It’s Time We Begin A “Fully-Present” Dining Habit.

[Covid-19 Update: Obviously, in-person dining is on pause. Consider setting up a virtual lunch hour Zoom.]

Making time to connect with someone over a meal is a tradition as old as time. It spans history and cultures. It’s part of what makes us human. It is something we need — young and old.

It is connecting. Bonding. Even healing. But it is a fading habit. Only 20 percent of office workers say they get away from their desk for a bite. Yet neglecting this need for real connection with others will not make the need go away.

We know the importance of breaking bread with family members at dinner. That research — about the benefits for kids and spouses — is seismic. But less understood is the import of breaking bread with a friend. Canadian researchers examining US trends suggest “instead of mourning the demise of the family meal, we can look for ways to reinvigorate our relationship with food and thus with our families, friends and wider community through intentionally eating together.”

And that’s precisely my thinking — whether at home with family or dining out with friends. The average American eats one in every five meals in the car, according to The Atlantic.  And the majority of American families report eating a single meal together less than five days a week. Fast food and car eating are anathemas to health and relationships.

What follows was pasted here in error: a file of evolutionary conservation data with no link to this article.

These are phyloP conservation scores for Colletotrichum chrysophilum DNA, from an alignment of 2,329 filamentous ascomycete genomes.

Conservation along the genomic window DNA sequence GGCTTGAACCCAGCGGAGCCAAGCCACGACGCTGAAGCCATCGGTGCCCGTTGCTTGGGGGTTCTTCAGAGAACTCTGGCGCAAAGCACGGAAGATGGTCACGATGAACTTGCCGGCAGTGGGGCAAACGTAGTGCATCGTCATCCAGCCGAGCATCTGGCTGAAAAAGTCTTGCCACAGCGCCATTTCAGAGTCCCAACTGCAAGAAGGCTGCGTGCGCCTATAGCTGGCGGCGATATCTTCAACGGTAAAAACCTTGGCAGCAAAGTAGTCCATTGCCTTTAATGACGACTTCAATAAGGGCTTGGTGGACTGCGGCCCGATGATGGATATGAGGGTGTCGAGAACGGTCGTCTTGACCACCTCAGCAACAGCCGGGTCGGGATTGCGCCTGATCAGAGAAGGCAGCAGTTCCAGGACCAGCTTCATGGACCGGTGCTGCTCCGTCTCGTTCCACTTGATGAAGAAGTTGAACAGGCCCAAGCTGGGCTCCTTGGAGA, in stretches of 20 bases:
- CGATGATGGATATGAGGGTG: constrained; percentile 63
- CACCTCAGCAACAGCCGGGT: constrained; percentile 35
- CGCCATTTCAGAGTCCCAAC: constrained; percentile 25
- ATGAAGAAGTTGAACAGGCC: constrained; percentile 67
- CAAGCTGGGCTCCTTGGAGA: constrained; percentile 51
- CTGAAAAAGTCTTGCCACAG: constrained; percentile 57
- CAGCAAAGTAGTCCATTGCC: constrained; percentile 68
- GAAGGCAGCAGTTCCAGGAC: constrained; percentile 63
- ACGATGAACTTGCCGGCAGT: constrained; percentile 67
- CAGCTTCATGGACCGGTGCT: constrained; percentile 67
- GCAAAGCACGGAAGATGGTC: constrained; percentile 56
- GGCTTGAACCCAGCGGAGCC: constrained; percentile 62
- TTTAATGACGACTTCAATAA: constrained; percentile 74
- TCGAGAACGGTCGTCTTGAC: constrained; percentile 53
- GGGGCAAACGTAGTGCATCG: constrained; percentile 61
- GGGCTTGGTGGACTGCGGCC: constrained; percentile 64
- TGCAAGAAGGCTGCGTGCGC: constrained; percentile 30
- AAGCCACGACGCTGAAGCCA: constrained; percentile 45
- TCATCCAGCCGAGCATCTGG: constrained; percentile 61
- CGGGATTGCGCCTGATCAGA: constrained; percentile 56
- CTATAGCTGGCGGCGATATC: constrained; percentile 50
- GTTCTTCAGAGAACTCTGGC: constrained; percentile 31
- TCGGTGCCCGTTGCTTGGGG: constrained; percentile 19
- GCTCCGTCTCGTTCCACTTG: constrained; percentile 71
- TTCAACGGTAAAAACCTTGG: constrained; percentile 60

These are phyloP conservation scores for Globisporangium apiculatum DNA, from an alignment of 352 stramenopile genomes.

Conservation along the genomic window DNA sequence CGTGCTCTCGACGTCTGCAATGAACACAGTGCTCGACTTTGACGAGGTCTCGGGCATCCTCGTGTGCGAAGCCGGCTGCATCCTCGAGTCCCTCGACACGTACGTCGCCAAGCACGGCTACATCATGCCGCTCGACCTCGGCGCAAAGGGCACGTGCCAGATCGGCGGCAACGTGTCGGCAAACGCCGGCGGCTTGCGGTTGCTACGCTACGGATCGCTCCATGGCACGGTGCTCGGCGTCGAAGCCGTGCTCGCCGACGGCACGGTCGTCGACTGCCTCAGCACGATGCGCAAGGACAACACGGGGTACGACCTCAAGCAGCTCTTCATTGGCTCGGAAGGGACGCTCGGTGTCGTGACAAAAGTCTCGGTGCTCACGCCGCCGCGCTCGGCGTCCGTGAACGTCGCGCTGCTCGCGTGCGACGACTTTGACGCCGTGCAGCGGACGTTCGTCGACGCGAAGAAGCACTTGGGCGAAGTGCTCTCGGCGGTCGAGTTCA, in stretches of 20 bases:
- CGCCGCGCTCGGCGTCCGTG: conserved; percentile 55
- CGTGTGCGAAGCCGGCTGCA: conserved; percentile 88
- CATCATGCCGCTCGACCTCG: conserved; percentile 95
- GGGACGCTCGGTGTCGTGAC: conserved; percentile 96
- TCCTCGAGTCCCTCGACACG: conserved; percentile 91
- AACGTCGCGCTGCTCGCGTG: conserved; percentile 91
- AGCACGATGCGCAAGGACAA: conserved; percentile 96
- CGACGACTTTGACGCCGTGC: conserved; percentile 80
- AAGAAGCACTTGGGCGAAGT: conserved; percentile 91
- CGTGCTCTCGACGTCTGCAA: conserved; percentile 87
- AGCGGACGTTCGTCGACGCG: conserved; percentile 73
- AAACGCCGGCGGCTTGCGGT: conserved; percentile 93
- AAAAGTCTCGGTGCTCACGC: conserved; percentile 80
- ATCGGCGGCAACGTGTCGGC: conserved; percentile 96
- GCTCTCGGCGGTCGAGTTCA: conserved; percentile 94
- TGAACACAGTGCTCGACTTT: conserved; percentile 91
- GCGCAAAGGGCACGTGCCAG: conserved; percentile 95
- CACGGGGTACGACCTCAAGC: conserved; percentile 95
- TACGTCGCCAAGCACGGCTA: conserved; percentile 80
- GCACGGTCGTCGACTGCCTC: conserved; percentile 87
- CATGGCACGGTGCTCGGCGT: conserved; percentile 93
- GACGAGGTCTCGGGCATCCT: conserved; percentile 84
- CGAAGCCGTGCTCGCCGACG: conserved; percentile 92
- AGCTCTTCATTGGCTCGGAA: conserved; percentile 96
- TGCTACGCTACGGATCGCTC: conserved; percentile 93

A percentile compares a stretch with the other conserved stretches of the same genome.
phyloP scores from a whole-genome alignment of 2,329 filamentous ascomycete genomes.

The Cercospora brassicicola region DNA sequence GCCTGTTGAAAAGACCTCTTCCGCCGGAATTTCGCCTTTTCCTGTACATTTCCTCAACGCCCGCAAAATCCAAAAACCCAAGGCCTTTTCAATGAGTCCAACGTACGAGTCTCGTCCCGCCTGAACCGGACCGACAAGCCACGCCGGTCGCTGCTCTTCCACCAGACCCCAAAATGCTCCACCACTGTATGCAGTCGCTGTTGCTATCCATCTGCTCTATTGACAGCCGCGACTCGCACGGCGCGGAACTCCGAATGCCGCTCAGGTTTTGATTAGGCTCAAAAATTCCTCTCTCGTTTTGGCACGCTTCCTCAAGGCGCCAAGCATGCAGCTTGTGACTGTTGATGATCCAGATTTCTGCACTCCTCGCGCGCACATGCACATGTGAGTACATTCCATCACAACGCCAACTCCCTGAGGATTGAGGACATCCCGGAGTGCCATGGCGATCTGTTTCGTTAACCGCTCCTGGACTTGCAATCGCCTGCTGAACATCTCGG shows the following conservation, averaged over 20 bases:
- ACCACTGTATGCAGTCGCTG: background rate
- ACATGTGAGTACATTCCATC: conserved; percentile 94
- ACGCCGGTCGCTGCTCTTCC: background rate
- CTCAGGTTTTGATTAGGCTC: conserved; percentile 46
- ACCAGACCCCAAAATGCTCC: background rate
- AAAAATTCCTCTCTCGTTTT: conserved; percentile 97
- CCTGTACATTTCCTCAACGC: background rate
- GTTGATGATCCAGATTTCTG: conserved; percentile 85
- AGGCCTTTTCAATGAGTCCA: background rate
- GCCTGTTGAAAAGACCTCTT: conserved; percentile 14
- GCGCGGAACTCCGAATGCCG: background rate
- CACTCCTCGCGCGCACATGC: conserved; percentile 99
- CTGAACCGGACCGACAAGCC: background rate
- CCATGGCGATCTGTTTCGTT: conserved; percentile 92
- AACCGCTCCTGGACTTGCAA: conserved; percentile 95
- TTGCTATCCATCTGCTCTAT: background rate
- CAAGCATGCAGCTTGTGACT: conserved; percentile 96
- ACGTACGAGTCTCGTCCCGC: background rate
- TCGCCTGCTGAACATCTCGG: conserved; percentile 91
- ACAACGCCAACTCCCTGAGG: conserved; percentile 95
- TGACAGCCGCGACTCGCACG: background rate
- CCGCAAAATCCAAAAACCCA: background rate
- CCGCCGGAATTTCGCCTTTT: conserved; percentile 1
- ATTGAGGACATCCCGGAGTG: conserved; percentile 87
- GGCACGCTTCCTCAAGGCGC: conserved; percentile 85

In so many ways we are growing detached and isolated. Face-to-face conversations over a meal or a cabernet sauvignon without face-to-screen interruptions are fading from everyday life. And this is only amplified by our growing fixation with our smartphones.

Most of us can name friends and colleagues with whom we have lost touch. They could be friends who live or work just a few minutes away, but we haven’t made time for each other in years. We’ve been told the importance of growing our connections, even if it’s in the context of “networking.”

Just as with dogeared book pages or cursive ink on paper, we process information better the good ol’ fashioned way: Eye-contact, handshakes, and laughter are better for us, according to one of my “alumni” TED Talk clients, Harvard researcher, Dr. Robert Waldinger.  

“Thinker Thursdays is one small step in the direction of renewing ‘analog’ mealtime face-to-face connection.”

It’s time to make another pledge: One day each week (or month), invite someone to lunch. Make it unhurried. Don’t set a time limit.

This isn’t a job interview. This isn’t prospecting for new business. This is about sharing. It’s about really getting to know someone. It’s about finding common ground and developing a special bond with someone — that’s something that only comes from having meaningful, shared experiences.  

Devote the time entirely to truly listening and sharing, with no expectations and no pre-defined outcomes.  

This will be worth more to you and your friend than a dozen phone calls or a hundred emails. Turn lunchtime into a treasured memory!

Extra-credit? Pick a restaurant and get to know the owner and maître d’. I lunch at Carrie Nation on Beacon Hill where Frank Lunardi — Boston’s “last” maître d’ with standards “from a bygone time” — according to the Boston Globe (here). Just seeing Frank makes the schlep into the city worth it. And over the years, he’s introduced me to his friends. #InterweavingFriendships  #OwnUnhurriedMeals

Connecting over a meal with a “Thinker” offers a world of potential sparkle, ideas, and laughter. We’re all sojourners with insights to share along the way.

Join me on this journey, would you? Please touch base below and let’s share our discoveries.